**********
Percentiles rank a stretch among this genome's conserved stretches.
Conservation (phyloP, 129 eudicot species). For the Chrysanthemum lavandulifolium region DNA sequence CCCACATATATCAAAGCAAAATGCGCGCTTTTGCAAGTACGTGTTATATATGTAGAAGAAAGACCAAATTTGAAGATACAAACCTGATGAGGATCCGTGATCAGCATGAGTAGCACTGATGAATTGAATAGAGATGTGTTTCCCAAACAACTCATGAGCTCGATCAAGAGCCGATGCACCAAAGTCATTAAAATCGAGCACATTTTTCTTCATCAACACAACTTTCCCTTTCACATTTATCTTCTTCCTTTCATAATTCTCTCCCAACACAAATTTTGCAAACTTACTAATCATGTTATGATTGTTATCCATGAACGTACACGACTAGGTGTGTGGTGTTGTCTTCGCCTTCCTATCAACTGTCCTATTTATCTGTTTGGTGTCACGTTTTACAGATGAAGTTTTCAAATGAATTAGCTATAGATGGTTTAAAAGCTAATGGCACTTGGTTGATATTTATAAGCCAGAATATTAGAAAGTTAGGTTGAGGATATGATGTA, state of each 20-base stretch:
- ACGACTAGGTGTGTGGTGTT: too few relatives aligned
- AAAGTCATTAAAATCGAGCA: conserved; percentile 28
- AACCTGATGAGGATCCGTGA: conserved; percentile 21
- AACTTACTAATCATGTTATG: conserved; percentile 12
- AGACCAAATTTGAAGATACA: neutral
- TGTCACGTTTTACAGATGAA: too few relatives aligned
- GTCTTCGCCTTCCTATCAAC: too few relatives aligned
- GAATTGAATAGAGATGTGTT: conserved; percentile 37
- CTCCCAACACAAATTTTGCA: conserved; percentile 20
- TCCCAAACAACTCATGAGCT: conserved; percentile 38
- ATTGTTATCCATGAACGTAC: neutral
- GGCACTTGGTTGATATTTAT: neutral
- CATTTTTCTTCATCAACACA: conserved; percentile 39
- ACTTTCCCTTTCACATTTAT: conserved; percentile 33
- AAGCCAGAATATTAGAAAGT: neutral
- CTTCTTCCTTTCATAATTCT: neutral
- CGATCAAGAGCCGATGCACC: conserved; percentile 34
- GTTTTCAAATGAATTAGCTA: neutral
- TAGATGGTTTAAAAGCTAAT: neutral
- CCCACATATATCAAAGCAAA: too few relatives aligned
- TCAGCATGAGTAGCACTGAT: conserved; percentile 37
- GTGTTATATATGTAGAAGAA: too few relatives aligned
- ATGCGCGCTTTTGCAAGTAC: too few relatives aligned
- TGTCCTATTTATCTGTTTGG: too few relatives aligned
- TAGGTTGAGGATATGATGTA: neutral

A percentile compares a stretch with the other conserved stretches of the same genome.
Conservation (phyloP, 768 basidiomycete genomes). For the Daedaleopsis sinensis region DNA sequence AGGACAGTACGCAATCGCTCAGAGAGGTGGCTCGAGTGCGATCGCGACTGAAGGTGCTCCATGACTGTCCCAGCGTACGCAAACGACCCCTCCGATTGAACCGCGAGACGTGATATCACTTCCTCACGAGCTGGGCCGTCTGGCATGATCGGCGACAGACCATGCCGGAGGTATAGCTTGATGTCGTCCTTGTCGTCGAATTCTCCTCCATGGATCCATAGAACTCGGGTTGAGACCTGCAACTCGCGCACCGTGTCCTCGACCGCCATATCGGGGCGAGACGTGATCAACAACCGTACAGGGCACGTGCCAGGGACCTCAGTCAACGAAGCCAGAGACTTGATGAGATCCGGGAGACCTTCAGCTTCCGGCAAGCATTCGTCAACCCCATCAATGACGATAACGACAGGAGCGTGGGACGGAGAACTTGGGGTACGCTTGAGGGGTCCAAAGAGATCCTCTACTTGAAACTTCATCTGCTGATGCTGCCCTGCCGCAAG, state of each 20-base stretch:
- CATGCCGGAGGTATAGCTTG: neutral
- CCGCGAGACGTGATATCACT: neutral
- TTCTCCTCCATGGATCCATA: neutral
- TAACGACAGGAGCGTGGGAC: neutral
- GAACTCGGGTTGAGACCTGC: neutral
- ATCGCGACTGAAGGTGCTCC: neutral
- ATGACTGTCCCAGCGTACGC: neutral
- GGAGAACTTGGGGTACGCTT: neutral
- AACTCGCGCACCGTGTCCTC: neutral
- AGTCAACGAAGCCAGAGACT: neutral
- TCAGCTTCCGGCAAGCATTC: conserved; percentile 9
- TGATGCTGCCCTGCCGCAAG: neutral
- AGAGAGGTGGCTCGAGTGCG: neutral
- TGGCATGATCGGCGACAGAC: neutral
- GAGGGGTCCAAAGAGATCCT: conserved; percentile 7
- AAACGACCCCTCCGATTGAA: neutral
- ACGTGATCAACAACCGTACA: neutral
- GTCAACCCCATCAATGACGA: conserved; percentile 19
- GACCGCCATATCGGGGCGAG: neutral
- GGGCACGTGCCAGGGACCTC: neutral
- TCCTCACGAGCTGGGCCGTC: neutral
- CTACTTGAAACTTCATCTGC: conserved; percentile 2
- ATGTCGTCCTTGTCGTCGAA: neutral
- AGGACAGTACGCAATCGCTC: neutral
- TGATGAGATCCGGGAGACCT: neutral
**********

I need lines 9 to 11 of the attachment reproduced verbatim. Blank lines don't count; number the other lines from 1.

- GTCTTCGCCTTCCTATCAAC: too few relatives aligned
- GAATTGAATAGAGATGTGTT: conserved; percentile 37
- CTCCCAACACAAATTTTGCA: conserved; percentile 20